London

Indian general Kuldeep Singh Brar's attacker jailed for 10 years

Lieutenant-General Kuldeep Singh Brar Image copyright Getty Images
Image caption Lt Gen Brar was left with a 12-inch cut running across his neck and jaw

A 26-year-old man who attacked a retired Indian general in revenge for the 1984 military offensive on the Golden Temple in Amritsar has been jailed for 10 years.

Lieutenant-General Kuldeep Singh Brar, 78, was attacked as he walked with his wife in central London in 2012.

Lakhbir Singh, of no fixed abode, was sentenced at Southwark Crown Court.

Three Sikh men and a woman were jailed for their part in the attack in December.

Lt Gen Brar was involved in Operation Blue Star against Sikh separatists in June 1984, who the military said were sheltering in the Golden Temple - one of the holiest shrines of the Sikhs.

Last year Mandeep Singh Sandhu, of Birmingham, and Dilbag Singh, from London, were sentenced to 14 years and Harjit Kaur, from London, was jailed for 11 years after being found guilty of wounding with intent. Barjinder Singh Sangha, from Wolverhampton, received a sentence of 10 years and six months after pleading guilty to the charge.

12-inch cut

Police said the gang had travelled to London in September after becoming aware of Lt-Gen Brar's presence in the UK.

The retired general and his wife, Meena, were returning to their hotel in the West End when the attack happened on 30 September 2012, Southwark Crown Court heard.

Image copyright Met
Image caption Sandhu, Singh, Kaur and Sangha were sentenced for their part in the attack last year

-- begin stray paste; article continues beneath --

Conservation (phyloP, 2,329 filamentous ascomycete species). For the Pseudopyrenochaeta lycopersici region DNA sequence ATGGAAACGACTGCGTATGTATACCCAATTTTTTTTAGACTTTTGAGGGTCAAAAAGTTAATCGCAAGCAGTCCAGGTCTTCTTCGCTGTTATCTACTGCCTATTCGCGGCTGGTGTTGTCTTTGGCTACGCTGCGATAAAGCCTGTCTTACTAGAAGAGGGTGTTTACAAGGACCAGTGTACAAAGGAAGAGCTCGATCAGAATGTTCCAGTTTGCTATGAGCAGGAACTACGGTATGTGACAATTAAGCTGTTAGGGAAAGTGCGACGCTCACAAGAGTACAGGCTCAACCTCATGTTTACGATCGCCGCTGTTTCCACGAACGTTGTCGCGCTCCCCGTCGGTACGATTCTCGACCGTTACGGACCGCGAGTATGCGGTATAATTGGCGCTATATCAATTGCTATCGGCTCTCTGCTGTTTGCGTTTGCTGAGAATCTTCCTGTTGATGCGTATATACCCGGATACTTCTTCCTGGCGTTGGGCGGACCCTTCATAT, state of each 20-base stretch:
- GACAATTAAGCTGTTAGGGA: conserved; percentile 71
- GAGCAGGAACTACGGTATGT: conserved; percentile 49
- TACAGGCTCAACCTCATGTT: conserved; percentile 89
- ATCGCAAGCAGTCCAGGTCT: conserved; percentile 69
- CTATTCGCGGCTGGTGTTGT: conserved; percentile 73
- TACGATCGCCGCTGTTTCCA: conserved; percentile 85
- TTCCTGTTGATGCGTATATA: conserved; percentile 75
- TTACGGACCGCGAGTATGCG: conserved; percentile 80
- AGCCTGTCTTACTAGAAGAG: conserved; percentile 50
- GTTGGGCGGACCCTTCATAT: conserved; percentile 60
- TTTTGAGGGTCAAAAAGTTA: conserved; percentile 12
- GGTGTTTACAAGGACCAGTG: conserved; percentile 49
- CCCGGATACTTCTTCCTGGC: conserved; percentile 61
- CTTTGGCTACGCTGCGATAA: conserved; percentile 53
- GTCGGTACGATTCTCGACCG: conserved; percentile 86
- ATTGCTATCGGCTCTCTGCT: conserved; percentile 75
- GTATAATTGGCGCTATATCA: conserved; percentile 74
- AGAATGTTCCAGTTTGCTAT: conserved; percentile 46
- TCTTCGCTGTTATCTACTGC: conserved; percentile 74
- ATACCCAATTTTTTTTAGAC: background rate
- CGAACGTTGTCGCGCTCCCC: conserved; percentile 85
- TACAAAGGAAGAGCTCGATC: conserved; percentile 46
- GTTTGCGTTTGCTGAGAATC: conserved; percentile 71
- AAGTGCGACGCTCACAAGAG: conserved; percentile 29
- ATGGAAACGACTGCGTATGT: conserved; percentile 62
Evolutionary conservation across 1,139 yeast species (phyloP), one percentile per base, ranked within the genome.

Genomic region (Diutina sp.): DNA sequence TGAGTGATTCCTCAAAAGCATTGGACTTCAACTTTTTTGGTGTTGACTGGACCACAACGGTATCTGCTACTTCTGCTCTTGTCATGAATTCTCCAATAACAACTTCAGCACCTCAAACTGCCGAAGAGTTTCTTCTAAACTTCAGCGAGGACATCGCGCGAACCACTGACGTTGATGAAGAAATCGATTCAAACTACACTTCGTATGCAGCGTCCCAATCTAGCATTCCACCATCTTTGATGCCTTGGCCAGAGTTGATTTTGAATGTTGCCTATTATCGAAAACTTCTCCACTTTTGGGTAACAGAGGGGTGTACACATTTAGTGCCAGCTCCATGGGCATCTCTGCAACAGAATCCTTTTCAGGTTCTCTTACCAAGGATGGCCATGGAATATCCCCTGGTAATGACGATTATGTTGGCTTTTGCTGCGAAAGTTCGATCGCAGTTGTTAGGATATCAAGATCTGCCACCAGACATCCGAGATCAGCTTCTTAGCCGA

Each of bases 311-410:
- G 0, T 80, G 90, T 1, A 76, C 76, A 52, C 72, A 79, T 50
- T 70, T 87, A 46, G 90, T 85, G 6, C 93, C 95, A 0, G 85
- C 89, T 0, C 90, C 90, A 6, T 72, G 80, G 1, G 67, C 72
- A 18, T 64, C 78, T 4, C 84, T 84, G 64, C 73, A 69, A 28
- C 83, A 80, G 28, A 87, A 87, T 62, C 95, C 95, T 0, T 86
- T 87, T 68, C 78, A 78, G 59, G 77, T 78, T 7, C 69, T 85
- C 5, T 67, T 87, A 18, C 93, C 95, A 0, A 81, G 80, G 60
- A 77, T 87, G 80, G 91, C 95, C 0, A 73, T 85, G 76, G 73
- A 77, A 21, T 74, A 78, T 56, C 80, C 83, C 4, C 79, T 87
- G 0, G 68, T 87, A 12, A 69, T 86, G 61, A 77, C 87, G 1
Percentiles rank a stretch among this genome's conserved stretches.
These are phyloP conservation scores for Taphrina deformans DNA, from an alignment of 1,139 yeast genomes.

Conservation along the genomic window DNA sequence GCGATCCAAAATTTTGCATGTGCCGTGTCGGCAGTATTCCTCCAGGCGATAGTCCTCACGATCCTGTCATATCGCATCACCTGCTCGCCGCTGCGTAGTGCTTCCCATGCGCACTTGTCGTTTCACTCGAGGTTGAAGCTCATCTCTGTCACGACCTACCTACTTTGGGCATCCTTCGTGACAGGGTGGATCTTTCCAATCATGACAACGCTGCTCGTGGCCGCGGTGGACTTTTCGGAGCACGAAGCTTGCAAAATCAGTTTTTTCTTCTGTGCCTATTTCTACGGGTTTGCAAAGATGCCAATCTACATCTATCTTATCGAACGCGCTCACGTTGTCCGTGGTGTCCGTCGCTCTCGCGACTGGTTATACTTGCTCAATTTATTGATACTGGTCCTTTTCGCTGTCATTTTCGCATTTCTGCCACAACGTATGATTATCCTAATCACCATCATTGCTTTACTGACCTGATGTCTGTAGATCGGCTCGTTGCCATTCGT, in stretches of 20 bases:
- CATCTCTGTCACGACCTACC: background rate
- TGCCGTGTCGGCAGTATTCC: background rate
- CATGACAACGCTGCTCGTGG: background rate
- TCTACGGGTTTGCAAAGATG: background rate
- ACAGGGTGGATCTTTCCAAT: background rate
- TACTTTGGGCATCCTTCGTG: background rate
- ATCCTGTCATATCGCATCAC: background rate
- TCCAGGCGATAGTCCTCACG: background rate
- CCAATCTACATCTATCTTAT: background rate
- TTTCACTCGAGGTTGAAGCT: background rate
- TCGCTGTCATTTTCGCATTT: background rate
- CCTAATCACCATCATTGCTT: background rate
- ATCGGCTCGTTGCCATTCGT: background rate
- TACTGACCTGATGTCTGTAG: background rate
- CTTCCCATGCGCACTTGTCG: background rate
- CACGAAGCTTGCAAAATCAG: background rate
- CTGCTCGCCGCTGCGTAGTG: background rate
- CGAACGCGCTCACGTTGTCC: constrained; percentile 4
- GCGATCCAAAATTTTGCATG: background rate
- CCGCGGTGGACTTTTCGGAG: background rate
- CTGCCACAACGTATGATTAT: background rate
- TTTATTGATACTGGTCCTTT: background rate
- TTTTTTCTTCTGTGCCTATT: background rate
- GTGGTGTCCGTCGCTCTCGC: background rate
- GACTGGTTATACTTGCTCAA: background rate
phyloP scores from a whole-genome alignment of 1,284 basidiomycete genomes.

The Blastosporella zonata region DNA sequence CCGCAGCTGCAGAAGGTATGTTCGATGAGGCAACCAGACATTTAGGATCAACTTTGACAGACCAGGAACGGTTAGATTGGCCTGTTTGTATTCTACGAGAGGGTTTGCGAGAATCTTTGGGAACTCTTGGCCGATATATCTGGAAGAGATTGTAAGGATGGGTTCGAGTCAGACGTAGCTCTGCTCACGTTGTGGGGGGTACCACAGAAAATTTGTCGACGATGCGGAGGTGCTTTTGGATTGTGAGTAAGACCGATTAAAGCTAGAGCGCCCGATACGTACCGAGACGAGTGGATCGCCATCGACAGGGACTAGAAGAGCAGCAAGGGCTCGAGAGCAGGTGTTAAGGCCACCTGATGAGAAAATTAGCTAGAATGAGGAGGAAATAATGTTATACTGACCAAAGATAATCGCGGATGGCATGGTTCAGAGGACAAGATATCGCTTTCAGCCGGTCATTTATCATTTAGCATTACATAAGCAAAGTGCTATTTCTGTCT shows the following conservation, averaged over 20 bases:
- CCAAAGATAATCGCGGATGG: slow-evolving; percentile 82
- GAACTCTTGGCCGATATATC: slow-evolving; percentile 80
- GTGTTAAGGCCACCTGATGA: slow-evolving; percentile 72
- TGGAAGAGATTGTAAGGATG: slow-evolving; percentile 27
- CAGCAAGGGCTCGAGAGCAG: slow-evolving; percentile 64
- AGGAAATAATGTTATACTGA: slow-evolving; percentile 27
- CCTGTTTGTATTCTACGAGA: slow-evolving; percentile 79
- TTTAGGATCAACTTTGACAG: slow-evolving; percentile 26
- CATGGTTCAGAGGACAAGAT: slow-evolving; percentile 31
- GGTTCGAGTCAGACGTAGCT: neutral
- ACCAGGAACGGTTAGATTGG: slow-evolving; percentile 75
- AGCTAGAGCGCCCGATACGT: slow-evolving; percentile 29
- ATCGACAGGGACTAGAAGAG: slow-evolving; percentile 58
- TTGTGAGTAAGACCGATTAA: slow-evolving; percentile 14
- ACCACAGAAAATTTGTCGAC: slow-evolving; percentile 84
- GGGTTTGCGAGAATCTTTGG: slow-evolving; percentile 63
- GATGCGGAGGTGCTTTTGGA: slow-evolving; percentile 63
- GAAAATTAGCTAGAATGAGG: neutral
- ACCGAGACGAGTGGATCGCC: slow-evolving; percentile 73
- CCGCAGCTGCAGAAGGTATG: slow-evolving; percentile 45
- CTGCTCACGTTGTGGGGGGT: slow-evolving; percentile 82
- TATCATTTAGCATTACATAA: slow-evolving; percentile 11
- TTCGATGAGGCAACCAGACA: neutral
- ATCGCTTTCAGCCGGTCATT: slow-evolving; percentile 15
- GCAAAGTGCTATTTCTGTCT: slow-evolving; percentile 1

On the day of the attack Harjit Kaur followed the Brars around London and provided the group with regular updates about the couple's movements.

When the couple reached Old Quebec Street, Sangha slashed the victim's neck.

Lt-Gen Brar was left with a 12-inch cut running across his neck and jaw and another three-inch cut to the jaw.

Lakhbir Singh handed himself into a local police station in Ascoli, Italy, and was arrested on 19 February by Italian authorities in connection with the attack.

Commander Duncan Ball, head of the Met's Counter Terrorism Command, said: "The conviction of Lakhbir Singh now means that all those directly involved in the attempt to assassinate General Brar have been brought to justice."

The Indian government says 400 people and 87 soldiers were killed in the raid on the Golden Temple, but Sikh groups say the number of casualties was much higher.

Prime Minister Indira Gandhi was subsequently assassinated by her Sikh bodyguards in what was seen as a revenge attack.

Lt-Gen Brar, himself a Sikh, was one of the architects of Operation Blue Star. He has survived several assassination attempts and still receives death threats.

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